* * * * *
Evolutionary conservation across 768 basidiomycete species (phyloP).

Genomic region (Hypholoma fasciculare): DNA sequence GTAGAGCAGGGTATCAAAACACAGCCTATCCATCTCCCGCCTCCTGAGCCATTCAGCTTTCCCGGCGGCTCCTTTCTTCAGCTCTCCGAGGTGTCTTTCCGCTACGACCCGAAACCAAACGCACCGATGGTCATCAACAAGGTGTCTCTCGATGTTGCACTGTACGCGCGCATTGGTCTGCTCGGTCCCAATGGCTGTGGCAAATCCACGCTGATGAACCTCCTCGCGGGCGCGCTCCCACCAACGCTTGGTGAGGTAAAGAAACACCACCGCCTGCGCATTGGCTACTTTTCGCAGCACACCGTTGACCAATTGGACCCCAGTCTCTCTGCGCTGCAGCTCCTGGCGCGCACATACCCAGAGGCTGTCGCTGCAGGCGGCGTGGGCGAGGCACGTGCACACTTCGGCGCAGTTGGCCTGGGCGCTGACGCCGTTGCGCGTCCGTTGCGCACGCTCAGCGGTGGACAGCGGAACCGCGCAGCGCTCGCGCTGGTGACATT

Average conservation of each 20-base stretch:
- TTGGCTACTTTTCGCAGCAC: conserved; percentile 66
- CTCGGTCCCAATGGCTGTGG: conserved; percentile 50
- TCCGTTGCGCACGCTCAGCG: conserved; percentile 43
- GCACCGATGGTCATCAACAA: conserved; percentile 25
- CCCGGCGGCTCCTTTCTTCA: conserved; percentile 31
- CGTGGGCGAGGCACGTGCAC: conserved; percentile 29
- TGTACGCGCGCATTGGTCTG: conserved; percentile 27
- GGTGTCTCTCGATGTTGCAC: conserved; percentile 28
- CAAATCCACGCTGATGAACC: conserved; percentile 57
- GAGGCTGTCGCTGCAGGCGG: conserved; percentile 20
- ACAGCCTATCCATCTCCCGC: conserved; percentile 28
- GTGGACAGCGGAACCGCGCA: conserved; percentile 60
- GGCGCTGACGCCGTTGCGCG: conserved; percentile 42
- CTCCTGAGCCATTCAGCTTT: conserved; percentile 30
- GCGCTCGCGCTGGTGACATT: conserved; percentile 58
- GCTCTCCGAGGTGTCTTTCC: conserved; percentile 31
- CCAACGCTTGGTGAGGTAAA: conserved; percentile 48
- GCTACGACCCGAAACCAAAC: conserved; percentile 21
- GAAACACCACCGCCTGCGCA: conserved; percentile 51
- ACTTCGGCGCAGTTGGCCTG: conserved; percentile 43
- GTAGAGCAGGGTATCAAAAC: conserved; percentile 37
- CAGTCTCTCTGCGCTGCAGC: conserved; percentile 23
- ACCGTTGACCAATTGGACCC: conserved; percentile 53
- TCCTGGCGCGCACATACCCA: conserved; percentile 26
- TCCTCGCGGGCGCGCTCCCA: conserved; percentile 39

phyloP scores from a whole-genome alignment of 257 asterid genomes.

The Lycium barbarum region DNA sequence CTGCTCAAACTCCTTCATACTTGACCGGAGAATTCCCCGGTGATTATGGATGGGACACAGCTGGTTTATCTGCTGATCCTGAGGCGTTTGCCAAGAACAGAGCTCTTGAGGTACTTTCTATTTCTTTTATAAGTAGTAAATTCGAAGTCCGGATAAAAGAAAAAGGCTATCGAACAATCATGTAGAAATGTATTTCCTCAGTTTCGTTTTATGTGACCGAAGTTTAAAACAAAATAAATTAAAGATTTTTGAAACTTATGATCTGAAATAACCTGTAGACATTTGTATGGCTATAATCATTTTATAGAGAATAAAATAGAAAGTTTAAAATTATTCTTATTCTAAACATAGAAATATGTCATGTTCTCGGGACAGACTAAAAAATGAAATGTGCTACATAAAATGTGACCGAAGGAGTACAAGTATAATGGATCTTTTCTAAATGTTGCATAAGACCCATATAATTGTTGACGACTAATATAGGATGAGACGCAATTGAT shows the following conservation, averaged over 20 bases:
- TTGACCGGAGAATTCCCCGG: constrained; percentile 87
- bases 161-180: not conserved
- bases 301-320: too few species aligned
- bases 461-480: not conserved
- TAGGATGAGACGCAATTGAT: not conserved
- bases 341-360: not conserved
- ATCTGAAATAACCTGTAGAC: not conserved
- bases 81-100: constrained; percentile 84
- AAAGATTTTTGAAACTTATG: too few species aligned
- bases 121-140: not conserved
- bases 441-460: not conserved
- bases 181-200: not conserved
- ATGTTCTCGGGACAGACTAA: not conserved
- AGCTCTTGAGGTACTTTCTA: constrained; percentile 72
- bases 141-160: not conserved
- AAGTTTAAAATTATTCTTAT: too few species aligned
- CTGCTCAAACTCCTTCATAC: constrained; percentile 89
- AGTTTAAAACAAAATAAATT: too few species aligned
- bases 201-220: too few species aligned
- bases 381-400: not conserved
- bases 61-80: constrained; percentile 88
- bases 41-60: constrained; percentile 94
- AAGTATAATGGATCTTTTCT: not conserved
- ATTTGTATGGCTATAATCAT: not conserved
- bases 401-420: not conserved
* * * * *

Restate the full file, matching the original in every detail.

Evolutionary conservation across 768 basidiomycete species (phyloP).

Genomic region (Hypholoma fasciculare): DNA sequence GTAGAGCAGGGTATCAAAACACAGCCTATCCATCTCCCGCCTCCTGAGCCATTCAGCTTTCCCGGCGGCTCCTTTCTTCAGCTCTCCGAGGTGTCTTTCCGCTACGACCCGAAACCAAACGCACCGATGGTCATCAACAAGGTGTCTCTCGATGTTGCACTGTACGCGCGCATTGGTCTGCTCGGTCCCAATGGCTGTGGCAAATCCACGCTGATGAACCTCCTCGCGGGCGCGCTCCCACCAACGCTTGGTGAGGTAAAGAAACACCACCGCCTGCGCATTGGCTACTTTTCGCAGCACACCGTTGACCAATTGGACCCCAGTCTCTCTGCGCTGCAGCTCCTGGCGCGCACATACCCAGAGGCTGTCGCTGCAGGCGGCGTGGGCGAGGCACGTGCACACTTCGGCGCAGTTGGCCTGGGCGCTGACGCCGTTGCGCGTCCGTTGCGCACGCTCAGCGGTGGACAGCGGAACCGCGCAGCGCTCGCGCTGGTGACATT

Average conservation of each 20-base stretch:
- TTGGCTACTTTTCGCAGCAC: conserved; percentile 66
- CTCGGTCCCAATGGCTGTGG: conserved; percentile 50
- TCCGTTGCGCACGCTCAGCG: conserved; percentile 43
- GCACCGATGGTCATCAACAA: conserved; percentile 25
- CCCGGCGGCTCCTTTCTTCA: conserved; percentile 31
- CGTGGGCGAGGCACGTGCAC: conserved; percentile 29
- TGTACGCGCGCATTGGTCTG: conserved; percentile 27
- GGTGTCTCTCGATGTTGCAC: conserved; percentile 28
- CAAATCCACGCTGATGAACC: conserved; percentile 57
- GAGGCTGTCGCTGCAGGCGG: conserved; percentile 20
- ACAGCCTATCCATCTCCCGC: conserved; percentile 28
- GTGGACAGCGGAACCGCGCA: conserved; percentile 60
- GGCGCTGACGCCGTTGCGCG: conserved; percentile 42
- CTCCTGAGCCATTCAGCTTT: conserved; percentile 30
- GCGCTCGCGCTGGTGACATT: conserved; percentile 58
- GCTCTCCGAGGTGTCTTTCC: conserved; percentile 31
- CCAACGCTTGGTGAGGTAAA: conserved; percentile 48
- GCTACGACCCGAAACCAAAC: conserved; percentile 21
- GAAACACCACCGCCTGCGCA: conserved; percentile 51
- ACTTCGGCGCAGTTGGCCTG: conserved; percentile 43
- GTAGAGCAGGGTATCAAAAC: conserved; percentile 37
- CAGTCTCTCTGCGCTGCAGC: conserved; percentile 23
- ACCGTTGACCAATTGGACCC: conserved; percentile 53
- TCCTGGCGCGCACATACCCA: conserved; percentile 26
- TCCTCGCGGGCGCGCTCCCA: conserved; percentile 39

phyloP scores from a whole-genome alignment of 257 asterid genomes.

The Lycium barbarum region DNA sequence CTGCTCAAACTCCTTCATACTTGACCGGAGAATTCCCCGGTGATTATGGATGGGACACAGCTGGTTTATCTGCTGATCCTGAGGCGTTTGCCAAGAACAGAGCTCTTGAGGTACTTTCTATTTCTTTTATAAGTAGTAAATTCGAAGTCCGGATAAAAGAAAAAGGCTATCGAACAATCATGTAGAAATGTATTTCCTCAGTTTCGTTTTATGTGACCGAAGTTTAAAACAAAATAAATTAAAGATTTTTGAAACTTATGATCTGAAATAACCTGTAGACATTTGTATGGCTATAATCATTTTATAGAGAATAAAATAGAAAGTTTAAAATTATTCTTATTCTAAACATAGAAATATGTCATGTTCTCGGGACAGACTAAAAAATGAAATGTGCTACATAAAATGTGACCGAAGGAGTACAAGTATAATGGATCTTTTCTAAATGTTGCATAAGACCCATATAATTGTTGACGACTAATATAGGATGAGACGCAATTGAT shows the following conservation, averaged over 20 bases:
- TTGACCGGAGAATTCCCCGG: constrained; percentile 87
- bases 161-180: not conserved
- bases 301-320: too few species aligned
- bases 461-480: not conserved
- TAGGATGAGACGCAATTGAT: not conserved
- bases 341-360: not conserved
- ATCTGAAATAACCTGTAGAC: not conserved
- bases 81-100: constrained; percentile 84
- AAAGATTTTTGAAACTTATG: too few species aligned
- bases 121-140: not conserved
- bases 441-460: not conserved
- bases 181-200: not conserved
- ATGTTCTCGGGACAGACTAA: not conserved
- AGCTCTTGAGGTACTTTCTA: constrained; percentile 72
- bases 141-160: not conserved
- AAGTTTAAAATTATTCTTAT: too few species aligned
- CTGCTCAAACTCCTTCATAC: constrained; percentile 89
- AGTTTAAAACAAAATAAATT: too few species aligned
- bases 201-220: too few species aligned
- bases 381-400: not conserved
- bases 61-80: constrained; percentile 88
- bases 41-60: constrained; percentile 94
- AAGTATAATGGATCTTTTCT: not conserved
- ATTTGTATGGCTATAATCAT: not conserved
- bases 401-420: not conserved